Matt: What's interesting about this is we find out when it comes to creating the Bore back in the Age of Legends, when they were -- when that research group found another Power access -- you know, the temptation is to believe that, you know, all of them once the Bore was created must have like, "Oh yes, now we can get somehow or something back by researching it, I want this thing," but as far as I recall, the only one that had taken that up -- and it was years later -- was Mierin. She was the only one that did this. Even in the search for power, there's always going to be just a few people who go over the edge. Right?
Matt: It's, like, the Mordeths of the world. You know, it's one thing to search for other power and more power, but really to sell yourself and sell your soul to get it? That's a really unique class of people. I kind of wonder, like to me, maybe that's closer to what Robert Jordan meant by one in one hundred thousand, (laughs) you know, like, maybe he wasn't talking about your general little recruit in a village. But your elite Darkfriend? It's going to be a really, really small portion, because there's just so few of them that would actually go as far enough to get the access and power that, like -- we know there are lots more Forsaken, but not tens of thousands of them. We know that there are other Dreadlords and other Chosen in this way, but it's something that's very elite.
Matt: And there's some aspect to that, right? It's not just search for power. It's be the first person. Be one of a small group of people that gets to do something that no one else in this world gets to do. What would you give for that? You know, for example, let's say, someone came to you, Brian, and said "Only five people that have ever lived on Earth will be allowed to ever go to Mars. Five people. No one else will ever go to Mars or be allowed to. And we're talking about billions of human beings." There's somebody on this earth right now that would be willing to press the button and kill a thousand people to be one of those five people. You know what I mean? There are people that are like, "Yeah, I will step over as many people and destroy as many lives as possible, if I can say and be in history one of those five, because that makes me special. That makes me memorable and elite in a way that nobody else will--" And to me that elitism, that desire to just have that moment and be part of that moment that only a few people -- I think that drives a (indistinct).
Brian: I totally agree. Just to kinda wrap this up a little bit. We talked about your average layperson Darkfriend, we talked about being a superpowerful Darkfriend, why they might do that. Do you think that there is -- just to mix some real-world, uh, sociopolitical stuff -- do you think there's a socioeconomic divide between Darkfriends? Do you think, like, the only person that could go to Mars in your scenario is the rich and powerful one, or do you think little [Paitr] down here in this little town could be one of them?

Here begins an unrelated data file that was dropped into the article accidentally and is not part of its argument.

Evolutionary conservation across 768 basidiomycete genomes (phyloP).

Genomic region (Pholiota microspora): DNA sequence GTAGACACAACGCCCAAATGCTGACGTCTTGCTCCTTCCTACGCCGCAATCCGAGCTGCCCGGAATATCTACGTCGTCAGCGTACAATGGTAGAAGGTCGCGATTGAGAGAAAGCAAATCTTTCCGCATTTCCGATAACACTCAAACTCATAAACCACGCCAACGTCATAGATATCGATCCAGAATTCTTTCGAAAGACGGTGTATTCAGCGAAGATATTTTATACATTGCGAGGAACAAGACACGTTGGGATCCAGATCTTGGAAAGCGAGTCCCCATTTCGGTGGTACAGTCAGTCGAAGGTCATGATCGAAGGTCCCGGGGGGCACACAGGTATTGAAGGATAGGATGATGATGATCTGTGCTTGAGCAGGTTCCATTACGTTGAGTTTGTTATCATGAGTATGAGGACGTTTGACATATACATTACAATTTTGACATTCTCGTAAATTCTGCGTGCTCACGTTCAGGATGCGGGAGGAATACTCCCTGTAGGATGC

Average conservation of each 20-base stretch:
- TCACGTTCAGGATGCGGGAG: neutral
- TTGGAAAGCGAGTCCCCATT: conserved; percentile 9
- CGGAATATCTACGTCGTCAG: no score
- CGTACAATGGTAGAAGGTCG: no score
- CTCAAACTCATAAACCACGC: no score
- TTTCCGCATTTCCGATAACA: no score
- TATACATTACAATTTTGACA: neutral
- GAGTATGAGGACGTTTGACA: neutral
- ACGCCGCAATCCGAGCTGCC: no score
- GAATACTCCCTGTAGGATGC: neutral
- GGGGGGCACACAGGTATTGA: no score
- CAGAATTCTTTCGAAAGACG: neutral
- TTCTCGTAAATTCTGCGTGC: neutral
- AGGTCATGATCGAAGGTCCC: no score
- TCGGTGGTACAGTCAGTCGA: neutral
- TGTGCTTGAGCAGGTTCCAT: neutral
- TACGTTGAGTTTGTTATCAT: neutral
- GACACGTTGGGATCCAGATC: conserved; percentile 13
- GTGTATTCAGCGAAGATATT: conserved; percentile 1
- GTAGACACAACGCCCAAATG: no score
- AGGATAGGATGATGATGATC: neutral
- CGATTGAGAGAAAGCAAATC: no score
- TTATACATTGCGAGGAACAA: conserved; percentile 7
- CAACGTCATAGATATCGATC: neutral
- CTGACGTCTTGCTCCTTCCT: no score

Matt: I don't think so. I think you have to look at this -- now, not as dramatic as, like, bank accounts and that. Because Paitr, maybe he's just a really good murderer. Maybe he's a really good psychopath who just kills his way into prominence. So can somebody, like, the famed building Facebook out of your garage? Yeah, like, can you be that guy? You can. But you and I both know a lot of software developers who never were. Right? There were tens of thousands that never were going to be. But we also know that once you make it there, you can build seven thousand terrible apps and still be one of the elite developers -- or you can have an elite software development company and suck at it. But as long as you get there, once you have access, so yes I think there's a divide when it comes to Darkfriends and how likely it is that they're going to be one of the elite.
Matt: I think there's certainly there's a socioeconomic difference, right, there's a glass -- the tainted ceiling, whatever you want to call that, that we have to break. I think ther certainly is a tainted ceiling that are less powerful to begin with, less overall difference. Socioeconomic capability, for sure. What do you think?
Brian: I think, um, I think you're right, I think there's some people that have a leg up on others. You mentioned Mierin earlier as you know investigating this new source of Power that wound up being, um, the Dark One. That's not a spoiler, that's in like the first book somewhere.
Brian: She's just a researcher. She's basically like a PhD or postdoc at a university. She's not like a rich and famous person. She's not a high-powered celebrity. She's just like a researcher. Uh, and she discovers this power and, you know, becomes memorable, she's in the history books, she's in the books.
Matt: I mean, I mean, and I have to -- technically, she did date Lews Therin. So... (laughs)
Brian: That's true! But before or after--
Matt: Yeah, I'm pretty sure before. But you can definitely look at her, I guess, we don't really -- trying to think we really know more about -- like, it's not like we have her yearbook (laughs)
Matt: We don't know that detail. One would assume for her, maybe she was on Tinder, and maybe Lews Therin swiped right or left, I don't know, and he finds Mierin and they start dating. Or maybe she had her own, she might have already been part of a prominent family and that's how they met. Like you're saying, maybe Lews Therin was really into, you know, "research", you know (laughs).